Apr 25, 2007
© 2015, Roadracing World Publishing, Inc.
(This original, copyrighted material may not be copied, cut and pasted, published or otherwise reproduced in any way in any medium, which means, don’t post this on another website or BBS. If you want somebody else to see this, send, share or tweet a link or post a link to this page.)
The squid (motorcyclown squidus) is found for the most part in the northern hemisphere and tends to be most active during the warmer months in temperate climates. Although he comes in all shapes and colors, he can generally be identified by certain specific behaviors that we have been able to map out after studying him for about 15 years.
The squid has a very high opinion of himself. "Modesty" is generally not part of his vocabulary and he often believes that his skills, knowledge and experience level make him something to be admired or at the very least, respected.
The squid generally has a fascination with horsepower. In many instances, the obsession is inversely proportional to his actual skill level. However, in the depths of the ocean, skill seems to be measured by the ability to twist the throttle in sixth gear on the interstate. So obviously, the squid can feel his skills grow as he buys increasingly faster motorcycles.
The squid is often the best friend of the sales manager, and the worst nightmare of the service department. The parts guy generally has mixed feelings. Indeed, the squid often needs the most expensive accessories to match his awesome skill level. However, the squid also says things like "I need a piston for a blue Yamaha" which signal to the parts guy that the next 15 minutes are not going to be fun.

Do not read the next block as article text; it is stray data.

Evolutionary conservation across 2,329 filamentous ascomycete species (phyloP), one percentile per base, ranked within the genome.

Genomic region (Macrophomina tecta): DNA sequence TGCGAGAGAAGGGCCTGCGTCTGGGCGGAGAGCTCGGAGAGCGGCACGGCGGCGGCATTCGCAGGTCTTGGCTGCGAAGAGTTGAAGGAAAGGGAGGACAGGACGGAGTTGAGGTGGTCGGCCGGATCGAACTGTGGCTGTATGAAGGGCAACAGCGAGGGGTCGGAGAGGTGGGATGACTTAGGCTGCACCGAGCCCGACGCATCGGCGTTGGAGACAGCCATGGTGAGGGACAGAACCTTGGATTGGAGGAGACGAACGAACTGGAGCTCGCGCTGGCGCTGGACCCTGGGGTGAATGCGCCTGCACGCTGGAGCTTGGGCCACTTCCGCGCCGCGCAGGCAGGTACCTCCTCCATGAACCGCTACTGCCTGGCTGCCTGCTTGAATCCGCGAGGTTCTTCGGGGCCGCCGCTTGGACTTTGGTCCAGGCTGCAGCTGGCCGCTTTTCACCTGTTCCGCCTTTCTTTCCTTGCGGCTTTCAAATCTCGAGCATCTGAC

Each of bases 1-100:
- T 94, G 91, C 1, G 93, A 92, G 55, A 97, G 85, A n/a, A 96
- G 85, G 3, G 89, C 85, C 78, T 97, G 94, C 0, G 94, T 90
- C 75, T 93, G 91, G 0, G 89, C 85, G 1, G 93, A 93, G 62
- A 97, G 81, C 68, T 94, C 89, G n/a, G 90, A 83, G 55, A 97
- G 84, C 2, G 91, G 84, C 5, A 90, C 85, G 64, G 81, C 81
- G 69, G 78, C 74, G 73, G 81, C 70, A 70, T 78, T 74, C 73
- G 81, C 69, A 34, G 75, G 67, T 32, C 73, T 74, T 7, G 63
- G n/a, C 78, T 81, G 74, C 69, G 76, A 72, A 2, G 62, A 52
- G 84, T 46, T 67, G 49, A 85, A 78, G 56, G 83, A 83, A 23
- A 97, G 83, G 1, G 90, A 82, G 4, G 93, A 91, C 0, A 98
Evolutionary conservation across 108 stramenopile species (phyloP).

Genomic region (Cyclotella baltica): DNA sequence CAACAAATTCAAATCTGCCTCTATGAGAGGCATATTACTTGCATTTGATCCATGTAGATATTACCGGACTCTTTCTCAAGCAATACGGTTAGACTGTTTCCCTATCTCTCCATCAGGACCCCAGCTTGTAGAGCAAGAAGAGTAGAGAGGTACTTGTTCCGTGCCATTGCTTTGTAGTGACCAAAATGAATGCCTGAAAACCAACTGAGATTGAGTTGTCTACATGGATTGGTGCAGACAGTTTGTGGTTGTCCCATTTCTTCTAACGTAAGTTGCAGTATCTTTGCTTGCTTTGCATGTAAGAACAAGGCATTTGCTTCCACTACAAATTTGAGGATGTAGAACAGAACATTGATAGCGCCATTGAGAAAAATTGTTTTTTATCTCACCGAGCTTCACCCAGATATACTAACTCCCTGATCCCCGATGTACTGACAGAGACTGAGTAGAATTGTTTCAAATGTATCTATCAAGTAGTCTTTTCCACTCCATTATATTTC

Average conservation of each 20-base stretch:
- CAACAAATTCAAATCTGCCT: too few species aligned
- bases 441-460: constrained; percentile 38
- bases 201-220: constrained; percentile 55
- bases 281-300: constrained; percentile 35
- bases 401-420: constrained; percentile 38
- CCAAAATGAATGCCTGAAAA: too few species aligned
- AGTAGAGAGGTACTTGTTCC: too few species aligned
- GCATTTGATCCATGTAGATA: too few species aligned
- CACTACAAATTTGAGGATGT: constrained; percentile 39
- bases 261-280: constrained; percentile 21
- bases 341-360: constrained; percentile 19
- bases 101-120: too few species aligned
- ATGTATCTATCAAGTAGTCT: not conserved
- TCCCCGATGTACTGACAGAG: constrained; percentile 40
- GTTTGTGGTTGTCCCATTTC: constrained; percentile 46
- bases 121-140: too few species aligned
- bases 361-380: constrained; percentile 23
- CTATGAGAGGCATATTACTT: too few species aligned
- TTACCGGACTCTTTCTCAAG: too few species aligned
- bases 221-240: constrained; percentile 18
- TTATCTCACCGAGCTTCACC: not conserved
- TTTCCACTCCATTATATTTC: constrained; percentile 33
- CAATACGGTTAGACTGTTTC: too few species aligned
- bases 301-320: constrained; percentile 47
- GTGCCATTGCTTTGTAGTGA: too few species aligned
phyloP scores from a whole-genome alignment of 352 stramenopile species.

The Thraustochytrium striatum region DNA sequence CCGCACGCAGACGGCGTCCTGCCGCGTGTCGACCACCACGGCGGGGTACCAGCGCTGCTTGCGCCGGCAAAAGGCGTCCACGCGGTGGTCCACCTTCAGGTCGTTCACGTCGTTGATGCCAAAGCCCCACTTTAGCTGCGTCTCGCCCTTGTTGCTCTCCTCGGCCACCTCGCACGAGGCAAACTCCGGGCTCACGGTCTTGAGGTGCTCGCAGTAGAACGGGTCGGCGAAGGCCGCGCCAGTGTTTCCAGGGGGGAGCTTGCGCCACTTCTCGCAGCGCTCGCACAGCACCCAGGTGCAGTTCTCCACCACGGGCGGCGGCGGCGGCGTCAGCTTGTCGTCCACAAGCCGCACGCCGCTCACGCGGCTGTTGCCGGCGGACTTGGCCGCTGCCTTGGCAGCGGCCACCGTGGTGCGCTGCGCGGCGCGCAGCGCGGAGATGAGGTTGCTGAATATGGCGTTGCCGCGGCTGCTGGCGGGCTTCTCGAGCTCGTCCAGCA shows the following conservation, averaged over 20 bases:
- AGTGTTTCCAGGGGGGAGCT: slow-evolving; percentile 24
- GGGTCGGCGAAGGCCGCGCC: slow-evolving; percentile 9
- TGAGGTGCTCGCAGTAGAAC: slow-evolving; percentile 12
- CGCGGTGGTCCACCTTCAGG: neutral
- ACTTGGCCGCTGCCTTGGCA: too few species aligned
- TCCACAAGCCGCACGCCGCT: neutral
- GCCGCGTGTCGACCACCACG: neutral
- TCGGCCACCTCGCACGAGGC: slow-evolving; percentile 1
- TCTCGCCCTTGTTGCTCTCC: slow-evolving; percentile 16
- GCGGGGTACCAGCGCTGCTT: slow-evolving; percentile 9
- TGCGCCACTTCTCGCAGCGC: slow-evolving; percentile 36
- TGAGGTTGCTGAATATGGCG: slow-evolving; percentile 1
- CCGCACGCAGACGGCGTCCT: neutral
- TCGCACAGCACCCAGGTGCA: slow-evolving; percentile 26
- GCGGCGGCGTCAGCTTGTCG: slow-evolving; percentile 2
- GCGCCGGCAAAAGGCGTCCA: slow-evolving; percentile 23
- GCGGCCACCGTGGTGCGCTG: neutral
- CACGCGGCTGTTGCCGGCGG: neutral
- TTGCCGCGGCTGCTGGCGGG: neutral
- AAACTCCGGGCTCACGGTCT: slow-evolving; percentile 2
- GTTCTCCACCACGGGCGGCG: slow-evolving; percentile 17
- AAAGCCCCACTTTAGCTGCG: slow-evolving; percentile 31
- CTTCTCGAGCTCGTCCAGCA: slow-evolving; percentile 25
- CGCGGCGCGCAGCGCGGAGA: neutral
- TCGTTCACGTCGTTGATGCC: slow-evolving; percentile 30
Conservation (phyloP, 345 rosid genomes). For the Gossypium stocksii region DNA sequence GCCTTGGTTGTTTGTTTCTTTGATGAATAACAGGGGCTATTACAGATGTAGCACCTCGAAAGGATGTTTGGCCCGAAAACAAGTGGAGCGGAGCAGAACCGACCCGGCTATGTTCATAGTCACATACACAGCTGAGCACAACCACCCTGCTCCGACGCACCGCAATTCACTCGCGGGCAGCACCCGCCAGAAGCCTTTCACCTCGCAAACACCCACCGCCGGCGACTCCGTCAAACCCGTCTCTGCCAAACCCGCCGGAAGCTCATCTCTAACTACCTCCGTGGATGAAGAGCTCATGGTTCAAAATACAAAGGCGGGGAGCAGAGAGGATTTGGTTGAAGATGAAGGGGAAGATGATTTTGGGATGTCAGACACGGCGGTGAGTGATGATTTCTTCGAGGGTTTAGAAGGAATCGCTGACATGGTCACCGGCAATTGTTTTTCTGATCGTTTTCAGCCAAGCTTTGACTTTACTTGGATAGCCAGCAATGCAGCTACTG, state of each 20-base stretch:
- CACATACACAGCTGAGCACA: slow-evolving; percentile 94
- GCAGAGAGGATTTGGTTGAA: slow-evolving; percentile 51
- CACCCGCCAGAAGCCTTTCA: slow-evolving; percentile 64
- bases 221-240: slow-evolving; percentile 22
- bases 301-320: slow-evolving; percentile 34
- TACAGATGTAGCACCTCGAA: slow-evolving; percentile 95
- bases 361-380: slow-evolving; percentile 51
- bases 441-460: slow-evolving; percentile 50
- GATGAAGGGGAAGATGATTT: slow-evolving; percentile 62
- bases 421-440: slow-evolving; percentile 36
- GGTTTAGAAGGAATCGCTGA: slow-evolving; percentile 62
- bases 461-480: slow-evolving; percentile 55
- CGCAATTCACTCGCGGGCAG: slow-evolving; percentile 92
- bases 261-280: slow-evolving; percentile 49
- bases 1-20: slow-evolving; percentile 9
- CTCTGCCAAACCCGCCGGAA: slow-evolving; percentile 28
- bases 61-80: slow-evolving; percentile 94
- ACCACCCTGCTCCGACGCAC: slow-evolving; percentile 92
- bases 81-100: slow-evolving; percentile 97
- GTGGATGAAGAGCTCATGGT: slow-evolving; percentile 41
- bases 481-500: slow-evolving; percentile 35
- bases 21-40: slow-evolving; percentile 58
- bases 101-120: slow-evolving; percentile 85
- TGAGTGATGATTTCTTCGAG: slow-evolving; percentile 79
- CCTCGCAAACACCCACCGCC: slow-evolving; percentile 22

The squid has rituals, generally weekly, which are repeated throughout the riding season and become a major part of his life. They often involve cruising and hanging out on two or three crowded streets on weekends. Like South Street, in Philadelphia. Very little happens during those gatherings which for the most part have an excitement level that ranks somewhere between that of watching paint dry and watching golf on TV. The squid generally stands next to his motorcycle and answers questions from curious passersby. Generally, "how fast can it go?"
The squid loves the Internet. It is generally the best place for him to spread his knowledge and tell people how ignorant they are. He can often be identified early by specific items in his signature line. Buzzwords such as "fender eliminator kit" or "flush mounted turn signals." Indeed, those are considered essential modifications to any self-respecting squid and must be mentioned as part of his signature line.
The only people a squid shows any kind of respect for are racers of the Isle of Man TT. On occasion, the squid allows himself to be impressed with some Superbike or Grand Prix racers, even though going through the same corners over and over is not very manly and must be, to the squid's thinking, rather boring even though he has actually never been on a racetrack himself. But not those pussies on the little 125cc and 250cc bikes with the foreign-sounding names. The squid often seems to have information coming directly from the major factories involved in racing. His statements are to be considered factual and anything else will be met with a healthy dose of aggressiveness (and e-gangsta threats on motorcycle forums).